The Sheriff’s Department is planning to present a proposal for a “risk-based” release system to the Board of Supervisors.

“That’s the smart way to do it,” interim Sheriff John L. Scott said. “I think the percentage [system] leaves a lot to be desired.”

Assistant Sheriff Terri McDonald said at the center of the new system would be a computer program that uses each inmate’s criminal history to calculate the chance he or she will reoffend, and release those deemed lowest-risk first.

In addition to making release decisions, the tool could be used to assign inmates to education and treatment programs while in jail, and to decide which are eligible for alternatives to jail such as home confinement.

“It’s more sophisticated to look at risk,” she said. “It makes common sense to most people.”

The department could choose to override the automated risk scores for inmates convicted of certain crimes, but McDonald said it’s too early to say whether it would.

The Sheriff’s Department has not calculated the cost of the system but hopes to seek bids on the project soon if the Board of Supervisors approves.

(Read more about the proposed program, and how Riverside County is faring with its own version of early-release risk assessment.)


GETTING TO KNOW LA SHERIFF CANDIDATE JAMES HELLMOLD

KPPC’s Frank Stoltze has a new profile of LA County Sheriff hopeful James Hellmold (currently an assistant sheriff) that’s worth reading. Here’s how it opens:

A few years ago, when James Hellmold commanded L.A. County Sheriff’s deputies in the gang-riddled Lynwood area, he drew the ire of some colleagues.

“They had a legitimate question,” Hellmold recalled. “Why [was I] speaking at a gang member’s funeral?”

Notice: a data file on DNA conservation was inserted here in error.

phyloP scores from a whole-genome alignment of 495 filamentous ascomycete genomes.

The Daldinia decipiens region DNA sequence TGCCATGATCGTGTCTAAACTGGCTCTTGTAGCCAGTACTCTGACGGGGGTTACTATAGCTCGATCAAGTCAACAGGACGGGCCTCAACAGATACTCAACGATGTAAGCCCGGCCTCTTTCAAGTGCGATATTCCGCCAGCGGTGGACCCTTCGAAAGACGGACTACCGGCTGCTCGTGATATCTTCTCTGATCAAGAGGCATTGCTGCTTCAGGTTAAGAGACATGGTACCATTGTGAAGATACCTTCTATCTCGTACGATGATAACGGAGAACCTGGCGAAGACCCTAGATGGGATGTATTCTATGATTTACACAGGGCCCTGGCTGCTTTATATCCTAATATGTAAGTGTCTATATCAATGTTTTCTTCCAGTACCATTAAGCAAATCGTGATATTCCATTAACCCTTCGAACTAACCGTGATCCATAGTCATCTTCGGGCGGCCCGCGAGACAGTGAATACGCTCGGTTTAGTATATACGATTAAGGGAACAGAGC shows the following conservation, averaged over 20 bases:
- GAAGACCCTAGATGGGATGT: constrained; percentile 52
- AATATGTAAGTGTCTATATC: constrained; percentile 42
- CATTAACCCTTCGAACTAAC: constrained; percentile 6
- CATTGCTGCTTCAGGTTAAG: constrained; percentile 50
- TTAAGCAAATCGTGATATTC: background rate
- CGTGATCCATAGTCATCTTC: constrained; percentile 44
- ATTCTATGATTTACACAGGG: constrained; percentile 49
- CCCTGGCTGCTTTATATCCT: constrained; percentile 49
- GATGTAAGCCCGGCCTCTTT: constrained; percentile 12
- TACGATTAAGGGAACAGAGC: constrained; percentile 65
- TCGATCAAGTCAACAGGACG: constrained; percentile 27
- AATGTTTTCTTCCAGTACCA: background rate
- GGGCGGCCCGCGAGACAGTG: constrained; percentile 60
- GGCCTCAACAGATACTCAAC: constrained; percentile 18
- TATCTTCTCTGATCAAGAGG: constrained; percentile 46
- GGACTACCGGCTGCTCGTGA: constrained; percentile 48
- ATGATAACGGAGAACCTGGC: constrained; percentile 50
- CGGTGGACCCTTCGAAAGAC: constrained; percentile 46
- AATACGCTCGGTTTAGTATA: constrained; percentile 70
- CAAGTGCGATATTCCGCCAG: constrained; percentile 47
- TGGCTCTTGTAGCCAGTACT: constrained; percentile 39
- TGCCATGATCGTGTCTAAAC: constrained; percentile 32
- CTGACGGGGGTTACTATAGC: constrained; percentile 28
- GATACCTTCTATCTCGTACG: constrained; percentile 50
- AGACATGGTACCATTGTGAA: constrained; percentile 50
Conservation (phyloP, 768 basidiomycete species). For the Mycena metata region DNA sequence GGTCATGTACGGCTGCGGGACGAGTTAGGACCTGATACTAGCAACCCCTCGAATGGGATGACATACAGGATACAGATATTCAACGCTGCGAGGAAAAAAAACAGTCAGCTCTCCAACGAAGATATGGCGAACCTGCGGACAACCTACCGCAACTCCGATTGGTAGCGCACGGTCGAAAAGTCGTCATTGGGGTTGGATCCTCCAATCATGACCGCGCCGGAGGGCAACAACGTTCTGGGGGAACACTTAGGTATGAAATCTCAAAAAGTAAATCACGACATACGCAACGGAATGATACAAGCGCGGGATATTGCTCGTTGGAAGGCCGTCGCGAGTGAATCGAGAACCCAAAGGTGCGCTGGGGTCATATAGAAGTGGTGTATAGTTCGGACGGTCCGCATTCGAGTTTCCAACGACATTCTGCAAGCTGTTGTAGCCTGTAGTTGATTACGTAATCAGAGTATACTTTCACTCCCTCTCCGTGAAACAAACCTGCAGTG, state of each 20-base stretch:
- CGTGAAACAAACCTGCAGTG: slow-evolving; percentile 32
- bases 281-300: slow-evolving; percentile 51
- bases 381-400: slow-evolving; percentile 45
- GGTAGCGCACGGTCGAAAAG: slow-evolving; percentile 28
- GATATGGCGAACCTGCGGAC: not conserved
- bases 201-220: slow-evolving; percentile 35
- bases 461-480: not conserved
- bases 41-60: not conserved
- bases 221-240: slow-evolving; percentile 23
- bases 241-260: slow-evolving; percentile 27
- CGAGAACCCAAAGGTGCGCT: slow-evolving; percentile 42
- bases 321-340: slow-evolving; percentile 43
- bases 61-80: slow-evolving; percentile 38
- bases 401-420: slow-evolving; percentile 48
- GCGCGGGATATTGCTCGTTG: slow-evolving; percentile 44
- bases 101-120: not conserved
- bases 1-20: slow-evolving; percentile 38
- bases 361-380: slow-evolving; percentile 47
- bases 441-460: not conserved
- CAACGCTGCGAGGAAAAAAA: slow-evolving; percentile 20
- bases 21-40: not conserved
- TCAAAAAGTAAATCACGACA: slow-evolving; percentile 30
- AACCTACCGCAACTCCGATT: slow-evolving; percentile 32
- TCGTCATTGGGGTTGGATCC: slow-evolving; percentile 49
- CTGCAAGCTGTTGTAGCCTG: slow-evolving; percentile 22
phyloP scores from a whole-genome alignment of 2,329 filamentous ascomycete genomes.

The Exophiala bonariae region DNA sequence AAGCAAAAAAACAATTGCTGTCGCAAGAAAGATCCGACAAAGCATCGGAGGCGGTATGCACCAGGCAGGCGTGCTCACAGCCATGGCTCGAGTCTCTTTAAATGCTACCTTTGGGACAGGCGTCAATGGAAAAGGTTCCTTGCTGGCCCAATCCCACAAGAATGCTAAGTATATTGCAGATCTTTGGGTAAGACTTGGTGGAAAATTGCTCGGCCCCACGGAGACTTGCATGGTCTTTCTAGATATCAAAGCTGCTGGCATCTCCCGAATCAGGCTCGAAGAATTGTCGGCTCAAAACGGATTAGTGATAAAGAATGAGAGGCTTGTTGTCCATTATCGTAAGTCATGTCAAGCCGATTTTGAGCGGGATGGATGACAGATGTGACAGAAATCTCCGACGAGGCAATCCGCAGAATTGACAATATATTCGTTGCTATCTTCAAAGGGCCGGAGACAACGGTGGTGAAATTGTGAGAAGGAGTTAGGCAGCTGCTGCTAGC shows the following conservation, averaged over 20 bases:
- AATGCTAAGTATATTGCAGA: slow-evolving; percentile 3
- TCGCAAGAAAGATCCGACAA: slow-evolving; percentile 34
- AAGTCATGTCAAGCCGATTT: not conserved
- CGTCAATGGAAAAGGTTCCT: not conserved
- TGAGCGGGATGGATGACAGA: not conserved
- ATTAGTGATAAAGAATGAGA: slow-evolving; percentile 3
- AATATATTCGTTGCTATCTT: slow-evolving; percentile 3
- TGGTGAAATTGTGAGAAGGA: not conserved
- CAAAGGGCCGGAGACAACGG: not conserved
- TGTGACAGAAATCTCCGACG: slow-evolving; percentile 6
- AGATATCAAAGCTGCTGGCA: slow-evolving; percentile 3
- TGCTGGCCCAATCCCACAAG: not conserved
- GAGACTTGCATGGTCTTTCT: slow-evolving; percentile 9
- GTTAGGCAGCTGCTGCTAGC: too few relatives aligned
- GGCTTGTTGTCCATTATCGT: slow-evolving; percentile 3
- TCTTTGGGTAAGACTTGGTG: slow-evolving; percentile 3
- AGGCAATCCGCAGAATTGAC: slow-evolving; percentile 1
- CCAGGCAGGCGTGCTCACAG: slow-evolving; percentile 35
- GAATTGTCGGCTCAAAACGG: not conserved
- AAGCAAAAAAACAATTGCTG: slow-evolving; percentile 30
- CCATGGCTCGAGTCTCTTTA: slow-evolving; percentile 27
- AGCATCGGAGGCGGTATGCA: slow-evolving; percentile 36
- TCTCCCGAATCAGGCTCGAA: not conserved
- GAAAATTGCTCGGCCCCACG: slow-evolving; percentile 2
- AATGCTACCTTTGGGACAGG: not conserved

Hellmold attended the services for 25-year-old Branden Bullard, who’d been shot by rival gang members, to focus, he said, not on the “the negativity” in the young man’s life, but on the good things.

“In more recent days he had mentored some kids who were athletes, and trying to stay away from gangs.”

When the questions persisted from deputies, Hellmold challenged them.

“I asked them what they’ve done to help somebody else.”

Hellmold, 46, now one of four assistant sheriffs in the sprawling L.A. County Sheriff’s Department, seems just as interested in lending a hand to the needy as handcuffing criminals. Asked for a war story from the streets, he doesn’t talk about the time he shot an armed bank robber. He tells of taking foster kids to UCLA football games….

And as for the ongoing, controversial department issues, Hellmold says he is in favor of more civilian oversight, but denies the notion of “systemic misconduct” within the LASD:

“There have been some mistakes made, and there are some more reforms that need to occur,” Hellmold said. “But it is not true that there’s systemic misconduct happening.”

Hellmold once served as a personal assistant and driver for Baca. He owes his rise in the department in part to the retired sheriff and to another candidate, former undersheriff Paul Tanaka. They groomed and promoted him. Baca and Tanaka also faced scathing criticism in a blue ribbon report for failing to stop abuses in the jails. But Hellmold remains reluctant to criticize them publicly.

“It’s very trendy right now to jump on the bandwagon of talking negative of Undersheriff Tanaka,” Hellmold said. “But we can’t deny some of the good things that he’s done for the department.”